“Congratulations, that was the stupidest thing I’ve ever seen.” -Elodin
Through the tragedy, through the compassionate moments, the breathtaking moments, there is a streak of comedy. It’s one of the things that makes this series so easy to love. I can be laughing out loud and then crying within a few paragraphs, my heart can swell or break at any moment. We see Elodin humming along to Jackass Jackass, or telling Kvothe to jump off a building (which Kvothe actually does). We see Bast threatening Chronicler so heartily that it brings a chuckle spilling from our lips, we see Bast singing merrily during his mischief. We smirk while the townspeople skew stories of Kvothe right in front of him. These are just a few examples, yet for every beautiful moment, every heart-wrenching mishap, there’s one to make you laugh. The dry sense of humor that Rothfuss possesses shines through.
“Third is the door of madness. There are times when the mind is dealt such a blow it hides itself in insanity. While this may not seem beneficial, it is. There are times when reality is nothing but pain, and to escape that pain the mind must leave reality behind.”
The characters are multi-faceted. Rothfuss understands depression and mental health to a degree that can only be understood if you’ve experienced those pressings on your mind. Elodin is written off by many as a complete wack job, but he shows such moments of clarity and genius that it becomes clear that he prefers to be left to his own devices and thus, embraces his “cracked” personality. I think it becomes obvious, at least in my eyes, that Elodin understands TOO much. A genius mind is a great and a terrible thing. We see duality in Kvothe, of course. He rides the line of dark and light, always. He takes his revenge and he schemes, all while loving and caring for others. He builds himself a reputation as terrible as it is great.
Lastly, I’d like to mention how Rothfuss can write scenes so beautifully, you feel like you’re there. Kvothe’s scene at The Eolian is one of the few scenes I can recall so vividly that I feels like it came from my own memory instead of from a page. Each time I read the passage where young Kvothe approaches his camp, I break out in goosebumps. My stomach painfully clenches whenever I read about Kvothe on the street of Tarbean. My eyes well with tears when Kvothe breaks down and sobs on his entrance into the University.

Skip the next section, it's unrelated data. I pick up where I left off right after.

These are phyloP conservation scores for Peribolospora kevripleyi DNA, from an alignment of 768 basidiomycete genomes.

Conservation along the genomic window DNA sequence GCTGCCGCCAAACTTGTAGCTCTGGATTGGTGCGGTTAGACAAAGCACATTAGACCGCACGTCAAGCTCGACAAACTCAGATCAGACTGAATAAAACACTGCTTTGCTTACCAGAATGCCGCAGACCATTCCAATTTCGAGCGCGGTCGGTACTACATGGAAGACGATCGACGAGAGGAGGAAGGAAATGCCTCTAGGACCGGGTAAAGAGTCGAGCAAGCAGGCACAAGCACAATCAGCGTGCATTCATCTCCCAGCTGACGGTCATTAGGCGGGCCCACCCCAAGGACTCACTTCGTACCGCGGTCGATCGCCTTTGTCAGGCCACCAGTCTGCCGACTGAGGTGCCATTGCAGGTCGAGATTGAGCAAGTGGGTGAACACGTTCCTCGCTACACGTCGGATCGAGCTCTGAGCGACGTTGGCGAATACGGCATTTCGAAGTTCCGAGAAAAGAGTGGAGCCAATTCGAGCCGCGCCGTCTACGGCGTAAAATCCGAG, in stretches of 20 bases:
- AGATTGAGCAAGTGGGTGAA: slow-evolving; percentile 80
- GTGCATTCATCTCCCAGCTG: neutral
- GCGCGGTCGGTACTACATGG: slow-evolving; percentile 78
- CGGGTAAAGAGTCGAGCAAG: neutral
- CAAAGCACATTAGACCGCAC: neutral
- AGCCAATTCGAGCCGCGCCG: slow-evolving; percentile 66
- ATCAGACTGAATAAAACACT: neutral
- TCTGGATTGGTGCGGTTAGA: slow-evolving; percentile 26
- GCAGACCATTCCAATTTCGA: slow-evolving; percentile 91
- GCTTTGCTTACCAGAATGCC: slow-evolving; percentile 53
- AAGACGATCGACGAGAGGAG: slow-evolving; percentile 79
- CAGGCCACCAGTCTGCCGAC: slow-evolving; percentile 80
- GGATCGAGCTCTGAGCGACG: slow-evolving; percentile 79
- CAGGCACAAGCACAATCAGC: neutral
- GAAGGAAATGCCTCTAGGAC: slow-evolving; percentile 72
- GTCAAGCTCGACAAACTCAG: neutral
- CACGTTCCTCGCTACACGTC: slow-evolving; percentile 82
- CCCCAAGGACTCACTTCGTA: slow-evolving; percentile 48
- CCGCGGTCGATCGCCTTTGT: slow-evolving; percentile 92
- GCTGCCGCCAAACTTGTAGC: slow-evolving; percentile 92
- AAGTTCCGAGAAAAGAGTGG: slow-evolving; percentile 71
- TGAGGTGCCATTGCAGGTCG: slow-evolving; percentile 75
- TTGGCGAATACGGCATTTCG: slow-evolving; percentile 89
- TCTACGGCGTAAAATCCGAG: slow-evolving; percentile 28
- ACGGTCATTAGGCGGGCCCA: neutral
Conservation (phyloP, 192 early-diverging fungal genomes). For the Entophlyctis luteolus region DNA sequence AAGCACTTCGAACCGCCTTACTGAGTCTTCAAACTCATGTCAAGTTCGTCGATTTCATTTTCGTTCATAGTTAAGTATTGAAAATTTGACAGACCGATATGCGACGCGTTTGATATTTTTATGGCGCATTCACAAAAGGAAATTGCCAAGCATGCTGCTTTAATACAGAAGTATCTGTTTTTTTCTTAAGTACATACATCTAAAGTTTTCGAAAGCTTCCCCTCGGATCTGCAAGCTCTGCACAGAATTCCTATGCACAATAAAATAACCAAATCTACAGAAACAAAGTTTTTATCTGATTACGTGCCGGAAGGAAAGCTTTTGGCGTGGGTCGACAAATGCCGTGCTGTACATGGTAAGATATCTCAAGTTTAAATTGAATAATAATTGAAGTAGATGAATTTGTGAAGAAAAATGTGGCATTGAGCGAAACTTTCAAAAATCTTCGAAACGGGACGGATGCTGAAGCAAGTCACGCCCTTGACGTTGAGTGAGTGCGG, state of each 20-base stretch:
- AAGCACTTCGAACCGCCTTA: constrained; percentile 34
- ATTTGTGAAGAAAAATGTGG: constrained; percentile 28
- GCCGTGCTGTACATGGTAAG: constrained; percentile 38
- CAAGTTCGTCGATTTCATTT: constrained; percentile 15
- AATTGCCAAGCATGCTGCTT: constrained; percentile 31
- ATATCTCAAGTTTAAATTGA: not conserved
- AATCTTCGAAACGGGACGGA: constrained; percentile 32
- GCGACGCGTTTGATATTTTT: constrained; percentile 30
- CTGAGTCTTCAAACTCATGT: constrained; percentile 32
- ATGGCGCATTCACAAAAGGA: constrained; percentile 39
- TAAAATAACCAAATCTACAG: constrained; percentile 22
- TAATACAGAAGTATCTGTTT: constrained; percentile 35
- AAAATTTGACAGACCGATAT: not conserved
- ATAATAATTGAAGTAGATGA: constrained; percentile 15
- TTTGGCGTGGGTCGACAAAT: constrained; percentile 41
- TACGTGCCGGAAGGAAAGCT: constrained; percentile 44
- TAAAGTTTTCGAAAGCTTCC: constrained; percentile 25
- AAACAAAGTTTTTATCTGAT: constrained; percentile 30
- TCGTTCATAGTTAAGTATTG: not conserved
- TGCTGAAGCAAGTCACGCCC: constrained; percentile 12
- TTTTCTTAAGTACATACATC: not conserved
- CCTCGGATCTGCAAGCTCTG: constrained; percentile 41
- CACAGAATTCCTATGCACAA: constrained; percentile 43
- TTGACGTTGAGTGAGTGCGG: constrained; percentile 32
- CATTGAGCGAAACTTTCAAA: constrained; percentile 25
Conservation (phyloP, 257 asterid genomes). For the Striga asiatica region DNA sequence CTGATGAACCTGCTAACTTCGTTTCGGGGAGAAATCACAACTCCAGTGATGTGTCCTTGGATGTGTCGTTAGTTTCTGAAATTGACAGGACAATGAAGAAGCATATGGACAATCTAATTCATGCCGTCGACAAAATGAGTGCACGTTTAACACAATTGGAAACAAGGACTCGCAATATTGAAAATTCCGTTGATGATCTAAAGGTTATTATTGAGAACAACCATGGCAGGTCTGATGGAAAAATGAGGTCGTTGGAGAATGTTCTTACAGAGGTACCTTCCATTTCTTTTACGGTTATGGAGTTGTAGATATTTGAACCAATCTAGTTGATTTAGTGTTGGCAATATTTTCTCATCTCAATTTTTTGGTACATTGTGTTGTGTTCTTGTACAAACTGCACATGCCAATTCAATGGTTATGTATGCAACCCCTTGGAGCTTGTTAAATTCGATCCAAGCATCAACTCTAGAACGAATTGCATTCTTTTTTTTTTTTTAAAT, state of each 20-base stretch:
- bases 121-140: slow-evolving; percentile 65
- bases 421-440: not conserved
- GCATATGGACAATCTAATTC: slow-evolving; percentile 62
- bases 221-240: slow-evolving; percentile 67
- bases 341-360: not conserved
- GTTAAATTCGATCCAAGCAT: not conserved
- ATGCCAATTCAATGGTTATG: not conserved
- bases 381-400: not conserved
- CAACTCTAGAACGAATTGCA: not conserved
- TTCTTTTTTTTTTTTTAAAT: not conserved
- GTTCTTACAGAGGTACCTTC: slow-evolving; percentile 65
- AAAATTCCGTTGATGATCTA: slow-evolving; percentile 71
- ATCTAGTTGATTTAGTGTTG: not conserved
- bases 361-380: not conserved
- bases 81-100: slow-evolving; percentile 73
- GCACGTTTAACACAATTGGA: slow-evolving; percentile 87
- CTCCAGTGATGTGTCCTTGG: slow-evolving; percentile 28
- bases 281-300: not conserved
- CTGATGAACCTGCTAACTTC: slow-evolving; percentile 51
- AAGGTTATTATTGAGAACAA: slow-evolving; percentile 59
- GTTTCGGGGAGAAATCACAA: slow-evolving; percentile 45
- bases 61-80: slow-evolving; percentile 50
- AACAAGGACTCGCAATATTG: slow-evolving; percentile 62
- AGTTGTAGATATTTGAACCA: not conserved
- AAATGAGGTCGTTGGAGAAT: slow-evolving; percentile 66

“When the hearthfire turns to blue,
what to do? what to do?
run outside, run and hide
when his eyes are black as crow?
where to go? where to go?
near and far. Here they are.
see a man without a face?
move like ghosts from place to place.
whats their plan? whats their plan?
If you haven’t read this book, know this: this is a story of a boy that found his parents and their troupe murdered as he was out in the forest. He comes back and unknown to him at the time, uncovers a secret. The Chandrian. A nightmare fairytale come to life. It’s the story of a boy looking to revenge his family and seek knowledge of why they were murdered, of a boy fighting his way off the streets into a University that studies mental magic and has paths to the information he seeks. It’s the tale of a talented musician leaving songs and legends in his wake. It’s the slow build of a mythical man. It’s a story of love, it’s a story of tragedy. Very few books have every awakened my soul and made my mind sing the way this book has. I think it goes without saying that this got ALL the stars from me the first time I read it and every time thereafter. Thanks for sticking with me on this. If you’ve read it, I hope some of this was relatable to you. If not, what are you waiting for?
“Someone’s parents have been singing entirely the wrong sort of songs.”
I can’t resist adding: please be kind to the authors that haven’t finished their series yet. We have no idea of their mental state or home life, how long it took them to write their first book, or their standards for themselves and their writing.